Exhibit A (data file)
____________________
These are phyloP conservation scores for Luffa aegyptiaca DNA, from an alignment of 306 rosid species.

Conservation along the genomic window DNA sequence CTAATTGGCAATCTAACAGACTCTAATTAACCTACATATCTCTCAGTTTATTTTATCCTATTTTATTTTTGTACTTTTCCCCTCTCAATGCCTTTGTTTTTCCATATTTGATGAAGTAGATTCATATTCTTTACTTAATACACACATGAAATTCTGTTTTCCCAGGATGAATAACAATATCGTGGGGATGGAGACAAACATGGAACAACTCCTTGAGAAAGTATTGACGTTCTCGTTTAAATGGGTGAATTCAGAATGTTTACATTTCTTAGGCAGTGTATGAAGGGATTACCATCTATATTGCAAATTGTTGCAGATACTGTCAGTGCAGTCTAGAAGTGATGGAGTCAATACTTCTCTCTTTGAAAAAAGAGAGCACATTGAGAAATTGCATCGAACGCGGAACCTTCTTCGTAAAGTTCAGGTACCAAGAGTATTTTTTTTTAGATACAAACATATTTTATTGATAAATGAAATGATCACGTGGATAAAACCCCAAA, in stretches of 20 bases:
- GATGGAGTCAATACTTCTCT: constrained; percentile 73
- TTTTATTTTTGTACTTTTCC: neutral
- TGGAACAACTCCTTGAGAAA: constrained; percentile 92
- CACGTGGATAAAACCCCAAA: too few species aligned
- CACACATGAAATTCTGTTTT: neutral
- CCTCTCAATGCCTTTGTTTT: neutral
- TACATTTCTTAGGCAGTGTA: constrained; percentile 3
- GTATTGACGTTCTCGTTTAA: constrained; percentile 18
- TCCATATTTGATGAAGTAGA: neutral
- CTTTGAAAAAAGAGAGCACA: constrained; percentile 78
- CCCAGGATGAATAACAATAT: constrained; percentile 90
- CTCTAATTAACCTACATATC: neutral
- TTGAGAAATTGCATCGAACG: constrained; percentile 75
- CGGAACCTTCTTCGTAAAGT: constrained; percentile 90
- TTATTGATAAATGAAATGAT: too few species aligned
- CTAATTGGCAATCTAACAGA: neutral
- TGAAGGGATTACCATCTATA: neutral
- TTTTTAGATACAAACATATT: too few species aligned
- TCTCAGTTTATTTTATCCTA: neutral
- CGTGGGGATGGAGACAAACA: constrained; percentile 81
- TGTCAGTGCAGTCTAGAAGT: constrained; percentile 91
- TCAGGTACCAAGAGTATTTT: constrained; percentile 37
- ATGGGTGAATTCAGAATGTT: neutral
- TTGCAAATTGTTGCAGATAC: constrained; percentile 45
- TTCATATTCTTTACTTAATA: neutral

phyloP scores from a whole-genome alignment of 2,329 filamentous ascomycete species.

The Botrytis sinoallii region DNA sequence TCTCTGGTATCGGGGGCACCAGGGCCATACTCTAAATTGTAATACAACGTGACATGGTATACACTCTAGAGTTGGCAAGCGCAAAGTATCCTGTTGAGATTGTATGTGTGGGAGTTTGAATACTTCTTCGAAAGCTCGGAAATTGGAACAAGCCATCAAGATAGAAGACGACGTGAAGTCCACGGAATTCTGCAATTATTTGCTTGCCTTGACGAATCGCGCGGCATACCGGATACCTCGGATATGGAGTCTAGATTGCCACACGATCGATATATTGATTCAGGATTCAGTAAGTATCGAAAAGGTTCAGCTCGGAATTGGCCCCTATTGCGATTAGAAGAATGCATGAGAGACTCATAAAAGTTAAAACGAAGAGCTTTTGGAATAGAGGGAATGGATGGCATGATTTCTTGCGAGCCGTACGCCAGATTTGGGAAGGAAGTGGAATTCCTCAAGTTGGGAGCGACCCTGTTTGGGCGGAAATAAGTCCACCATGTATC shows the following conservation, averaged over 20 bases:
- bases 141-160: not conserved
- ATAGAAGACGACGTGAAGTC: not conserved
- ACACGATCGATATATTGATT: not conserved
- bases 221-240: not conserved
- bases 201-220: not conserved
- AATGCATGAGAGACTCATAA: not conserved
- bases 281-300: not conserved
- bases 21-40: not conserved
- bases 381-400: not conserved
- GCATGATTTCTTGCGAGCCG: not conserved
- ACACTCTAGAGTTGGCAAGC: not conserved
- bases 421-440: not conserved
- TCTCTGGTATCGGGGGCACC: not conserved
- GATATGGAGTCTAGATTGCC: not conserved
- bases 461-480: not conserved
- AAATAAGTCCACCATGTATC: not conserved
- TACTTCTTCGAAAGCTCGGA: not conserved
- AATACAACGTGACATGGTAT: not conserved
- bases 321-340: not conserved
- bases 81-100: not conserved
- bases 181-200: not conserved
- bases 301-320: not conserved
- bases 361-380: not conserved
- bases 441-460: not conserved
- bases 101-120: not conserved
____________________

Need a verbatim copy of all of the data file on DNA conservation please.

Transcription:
These are phyloP conservation scores for Luffa aegyptiaca DNA, from an alignment of 306 rosid species.

Conservation along the genomic window DNA sequence CTAATTGGCAATCTAACAGACTCTAATTAACCTACATATCTCTCAGTTTATTTTATCCTATTTTATTTTTGTACTTTTCCCCTCTCAATGCCTTTGTTTTTCCATATTTGATGAAGTAGATTCATATTCTTTACTTAATACACACATGAAATTCTGTTTTCCCAGGATGAATAACAATATCGTGGGGATGGAGACAAACATGGAACAACTCCTTGAGAAAGTATTGACGTTCTCGTTTAAATGGGTGAATTCAGAATGTTTACATTTCTTAGGCAGTGTATGAAGGGATTACCATCTATATTGCAAATTGTTGCAGATACTGTCAGTGCAGTCTAGAAGTGATGGAGTCAATACTTCTCTCTTTGAAAAAAGAGAGCACATTGAGAAATTGCATCGAACGCGGAACCTTCTTCGTAAAGTTCAGGTACCAAGAGTATTTTTTTTTAGATACAAACATATTTTATTGATAAATGAAATGATCACGTGGATAAAACCCCAAA, in stretches of 20 bases:
- GATGGAGTCAATACTTCTCT: constrained; percentile 73
- TTTTATTTTTGTACTTTTCC: neutral
- TGGAACAACTCCTTGAGAAA: constrained; percentile 92
- CACGTGGATAAAACCCCAAA: too few species aligned
- CACACATGAAATTCTGTTTT: neutral
- CCTCTCAATGCCTTTGTTTT: neutral
- TACATTTCTTAGGCAGTGTA: constrained; percentile 3
- GTATTGACGTTCTCGTTTAA: constrained; percentile 18
- TCCATATTTGATGAAGTAGA: neutral
- CTTTGAAAAAAGAGAGCACA: constrained; percentile 78
- CCCAGGATGAATAACAATAT: constrained; percentile 90
- CTCTAATTAACCTACATATC: neutral
- TTGAGAAATTGCATCGAACG: constrained; percentile 75
- CGGAACCTTCTTCGTAAAGT: constrained; percentile 90
- TTATTGATAAATGAAATGAT: too few species aligned
- CTAATTGGCAATCTAACAGA: neutral
- TGAAGGGATTACCATCTATA: neutral
- TTTTTAGATACAAACATATT: too few species aligned
- TCTCAGTTTATTTTATCCTA: neutral
- CGTGGGGATGGAGACAAACA: constrained; percentile 81
- TGTCAGTGCAGTCTAGAAGT: constrained; percentile 91
- TCAGGTACCAAGAGTATTTT: constrained; percentile 37
- ATGGGTGAATTCAGAATGTT: neutral
- TTGCAAATTGTTGCAGATAC: constrained; percentile 45
- TTCATATTCTTTACTTAATA: neutral

phyloP scores from a whole-genome alignment of 2,329 filamentous ascomycete species.

The Botrytis sinoallii region DNA sequence TCTCTGGTATCGGGGGCACCAGGGCCATACTCTAAATTGTAATACAACGTGACATGGTATACACTCTAGAGTTGGCAAGCGCAAAGTATCCTGTTGAGATTGTATGTGTGGGAGTTTGAATACTTCTTCGAAAGCTCGGAAATTGGAACAAGCCATCAAGATAGAAGACGACGTGAAGTCCACGGAATTCTGCAATTATTTGCTTGCCTTGACGAATCGCGCGGCATACCGGATACCTCGGATATGGAGTCTAGATTGCCACACGATCGATATATTGATTCAGGATTCAGTAAGTATCGAAAAGGTTCAGCTCGGAATTGGCCCCTATTGCGATTAGAAGAATGCATGAGAGACTCATAAAAGTTAAAACGAAGAGCTTTTGGAATAGAGGGAATGGATGGCATGATTTCTTGCGAGCCGTACGCCAGATTTGGGAAGGAAGTGGAATTCCTCAAGTTGGGAGCGACCCTGTTTGGGCGGAAATAAGTCCACCATGTATC shows the following conservation, averaged over 20 bases:
- bases 141-160: not conserved
- ATAGAAGACGACGTGAAGTC: not conserved
- ACACGATCGATATATTGATT: not conserved
- bases 221-240: not conserved
- bases 201-220: not conserved
- AATGCATGAGAGACTCATAA: not conserved
- bases 281-300: not conserved
- bases 21-40: not conserved
- bases 381-400: not conserved
- GCATGATTTCTTGCGAGCCG: not conserved
- ACACTCTAGAGTTGGCAAGC: not conserved
- bases 421-440: not conserved
- TCTCTGGTATCGGGGGCACC: not conserved
- GATATGGAGTCTAGATTGCC: not conserved
- bases 461-480: not conserved
- AAATAAGTCCACCATGTATC: not conserved
- TACTTCTTCGAAAGCTCGGA: not conserved
- AATACAACGTGACATGGTAT: not conserved
- bases 321-340: not conserved
- bases 81-100: not conserved
- bases 181-200: not conserved
- bases 301-320: not conserved
- bases 361-380: not conserved
- bases 441-460: not conserved
- bases 101-120: not conserved